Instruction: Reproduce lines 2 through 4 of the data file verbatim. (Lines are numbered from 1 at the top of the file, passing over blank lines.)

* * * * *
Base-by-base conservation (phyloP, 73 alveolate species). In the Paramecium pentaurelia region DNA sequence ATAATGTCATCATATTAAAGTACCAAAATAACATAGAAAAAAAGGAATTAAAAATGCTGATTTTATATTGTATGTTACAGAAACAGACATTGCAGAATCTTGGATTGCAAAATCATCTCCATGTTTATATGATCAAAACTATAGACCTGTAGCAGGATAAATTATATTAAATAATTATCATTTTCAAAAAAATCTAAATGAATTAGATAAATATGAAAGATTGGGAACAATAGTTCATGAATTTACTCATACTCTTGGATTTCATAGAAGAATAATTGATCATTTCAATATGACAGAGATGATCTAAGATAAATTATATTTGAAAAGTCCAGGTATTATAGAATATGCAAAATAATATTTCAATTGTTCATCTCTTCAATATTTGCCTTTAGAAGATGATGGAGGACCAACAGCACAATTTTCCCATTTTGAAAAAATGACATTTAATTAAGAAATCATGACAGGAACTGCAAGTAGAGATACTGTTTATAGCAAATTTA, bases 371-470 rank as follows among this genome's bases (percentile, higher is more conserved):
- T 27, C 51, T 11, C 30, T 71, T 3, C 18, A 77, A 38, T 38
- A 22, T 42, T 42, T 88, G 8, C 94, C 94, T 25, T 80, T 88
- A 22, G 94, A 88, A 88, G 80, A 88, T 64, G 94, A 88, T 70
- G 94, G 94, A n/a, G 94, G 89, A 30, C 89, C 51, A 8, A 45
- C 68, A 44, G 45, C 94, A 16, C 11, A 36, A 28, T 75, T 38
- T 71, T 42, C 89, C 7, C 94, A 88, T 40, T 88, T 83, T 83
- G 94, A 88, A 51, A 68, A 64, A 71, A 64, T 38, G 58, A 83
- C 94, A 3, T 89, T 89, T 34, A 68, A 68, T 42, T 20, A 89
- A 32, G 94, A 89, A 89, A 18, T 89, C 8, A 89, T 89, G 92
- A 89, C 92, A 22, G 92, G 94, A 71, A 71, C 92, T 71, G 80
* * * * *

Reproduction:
- T 27, C 51, T 11, C 30, T 71, T 3, C 18, A 77, A 38, T 38
- A 22, T 42, T 42, T 88, G 8, C 94, C 94, T 25, T 80, T 88
- A 22, G 94, A 88, A 88, G 80, A 88, T 64, G 94, A 88, T 70